Psychophysiology and the Family Environment in Emerging Adulthood

July 08, 2015 2:24 PM | Anonymous

Hello from Vermont! My name is Jamie Abaied, and I am an Assistant Professor of Developmental Psychology at the University of Vermont (UVM). I am also the co-chair of the Parents and Family Topic Network of SSEA. This week I’d like to share some exciting research we’ve been conducting in my laboratory on the role of psychophysiology in emerging adulthood.

Psychophysiology – what is it, and why does it matter for people studying families in emerging adulthood?

Psychophysiology refers to biological processes that underlie psychological phenomenon, such as attention, emotion, or cognition. Psychophysiological measures thus provide us with a window into how our bodies influence our development.

Pictured: An ECG waveform.

In the past decade, we have seen a huge wave of research that examines how children’s physiology shapes their reactions to their family environment. The goal of these studies is to understand why children exposed to similar family experiences show such a diverse array of outcomes. Psychophysiology may shed light on this process. In some cases, psychophysiology could be an underlying vulnerability that, when coupled with a stressful family environment, make it more likely that youth will have problems. Alternatively, some youths’ bodies may be more reactive to the outside world than others; as a result, these youth could be more at risk when things are bad but actually at an advantage when things are good (Pluess, 2015; Roisman et al., 2012). Psychophysiology could also shape which types of environments are ideal for certain people, also known as a “goodness of fit” perspective (Chess & Thomas, 1999). 

At this point, we have quite a bit of data showing us that youth with distinct psychophysiological profiles also show distinct reactions to their environment (for reviews, see El-Sheikh & Erath, 2011; Obradovic, 2012). However, this research has been conducted almost entirely in samples of children and (to a lesser extent) adolescents. This begs the question – does psychophysiology continue to moderate the effects of the family environment in emerging adulthood?

The UVM Coping with College Life Study

My research group at UVM conducted a study designed to answer this question. We recruited a sample of 180 college students who completed a series of slightly challenging tasks and periods of rest, during which we measured their autonomic nervous system (ANS) activity. They also answered questions about their family, their peer relationships, how they cope with stress, and their mental health. A subset of the participants also had one parent complete a brief survey.

Pictured: Me adjusting the settings on our bioamplifier.

We’ve explored how psychophysiology relates to three aspects of family environment so far: parent coping suggestions, parent depressive symptoms, and parent psychological control.

Parent Coping Suggestions

Parent coping suggestions, also known as socialization of coping, involve parents encouraging children to use particular types of coping strategies in times of stress. We know parent coping suggestions predict adjustment in kids and adolescents, but our study was the first to examine them in emerging adulthood (Abaied, Wagner, & Sanders, 2014;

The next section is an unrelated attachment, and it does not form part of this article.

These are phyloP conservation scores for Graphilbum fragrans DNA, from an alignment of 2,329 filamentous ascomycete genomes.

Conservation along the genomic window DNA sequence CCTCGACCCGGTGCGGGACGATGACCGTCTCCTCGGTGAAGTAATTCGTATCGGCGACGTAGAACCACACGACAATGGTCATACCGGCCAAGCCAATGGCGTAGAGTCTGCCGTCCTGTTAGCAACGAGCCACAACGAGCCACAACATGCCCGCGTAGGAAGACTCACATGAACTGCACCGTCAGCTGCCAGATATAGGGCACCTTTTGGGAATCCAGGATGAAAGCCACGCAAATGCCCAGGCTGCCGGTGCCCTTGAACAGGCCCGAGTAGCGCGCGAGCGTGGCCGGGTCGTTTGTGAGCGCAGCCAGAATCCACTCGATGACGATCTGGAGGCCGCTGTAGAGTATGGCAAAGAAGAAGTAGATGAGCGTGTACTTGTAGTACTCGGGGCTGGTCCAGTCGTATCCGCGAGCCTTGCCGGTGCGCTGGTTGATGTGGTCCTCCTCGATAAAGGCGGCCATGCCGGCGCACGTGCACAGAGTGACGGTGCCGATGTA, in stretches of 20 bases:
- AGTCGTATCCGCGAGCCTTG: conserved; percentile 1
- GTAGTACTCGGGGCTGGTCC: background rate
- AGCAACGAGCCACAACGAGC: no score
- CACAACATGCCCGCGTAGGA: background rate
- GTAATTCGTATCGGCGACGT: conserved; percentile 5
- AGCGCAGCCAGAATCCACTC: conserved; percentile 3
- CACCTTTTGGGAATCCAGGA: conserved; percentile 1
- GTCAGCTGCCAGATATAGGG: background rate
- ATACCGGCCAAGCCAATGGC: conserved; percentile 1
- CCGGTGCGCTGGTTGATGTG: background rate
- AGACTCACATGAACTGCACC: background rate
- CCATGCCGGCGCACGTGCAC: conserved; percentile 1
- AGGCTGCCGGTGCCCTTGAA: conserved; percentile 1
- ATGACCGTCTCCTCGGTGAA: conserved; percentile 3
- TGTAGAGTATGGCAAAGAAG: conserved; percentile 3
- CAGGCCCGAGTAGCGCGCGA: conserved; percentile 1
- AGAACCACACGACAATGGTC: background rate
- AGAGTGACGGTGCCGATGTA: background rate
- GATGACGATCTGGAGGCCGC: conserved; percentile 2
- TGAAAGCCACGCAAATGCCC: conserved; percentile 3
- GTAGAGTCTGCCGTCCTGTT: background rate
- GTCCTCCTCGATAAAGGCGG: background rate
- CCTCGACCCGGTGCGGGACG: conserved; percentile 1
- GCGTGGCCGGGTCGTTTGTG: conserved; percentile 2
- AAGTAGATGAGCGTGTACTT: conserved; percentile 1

We specifically examined respiratory sinus arrhythmia (RSA), an index of the parasympathetic nervous system. When we are exposed to stress, typically RSA decreases, which allows our bodies to allocate resources to respond to our environment; many researchers view this as a sign of good self-regulation. 

We found that parent coping suggestions were associated with emerging adults’ responses to stress but only among emerging adults who showed (a) decreased RSA in response to an interpersonal stressor (i.e., describing a recent stressful event in one of their relationships), and (b) increased RSA in response to a noninterpersonal stressor (a mirror-tracing task). These findings suggest that psychophysiology does play a role in how sensitive emerging adults are to parent coping suggestions, but the “most sensitive” profile depended on the type of task students were working on when we measured their physiology.

More recently, we examined how parent coping suggestions interacted with psychophysiology to predict heavy drinking in college. In this study (Stanger, Abaied, & Wagner, under review) we focused on skin conductance level reactivity (SCLR), an indicator of the sympathetic nervous system, to an interpersonal lab task. Blunted SCLR is thought to indicate lack of inhibition, and it is correlated with heightened aggression sensation seeking; thus, we anticipated that it would enhance risk for heavy drinking as well. We also examined the role of age of onset of alcohol use, as starting to drink alcohol early in life is a robust risk factor for later heavy drinking. 

We found that in the presence of physiological risk only (blunted SCLR, late age of onset), engagement and disengagement suggestions buffered against heavy alcohol use. This suggests that for these youth, parent coping support was helpful even if parents encouraged disengagement from stress (which we typically think of as a bad thing). However, if both risk factors were present (blunted SCLR, early age of onset), engagement suggestions were problematic, predicting more heavy alcohol use among college students. Although engaging with stress is usually adaptive, it is possible that emerging adults who are otherwise at risk for drinking apply engagement suggestions inappropriately and increase their alcohol use.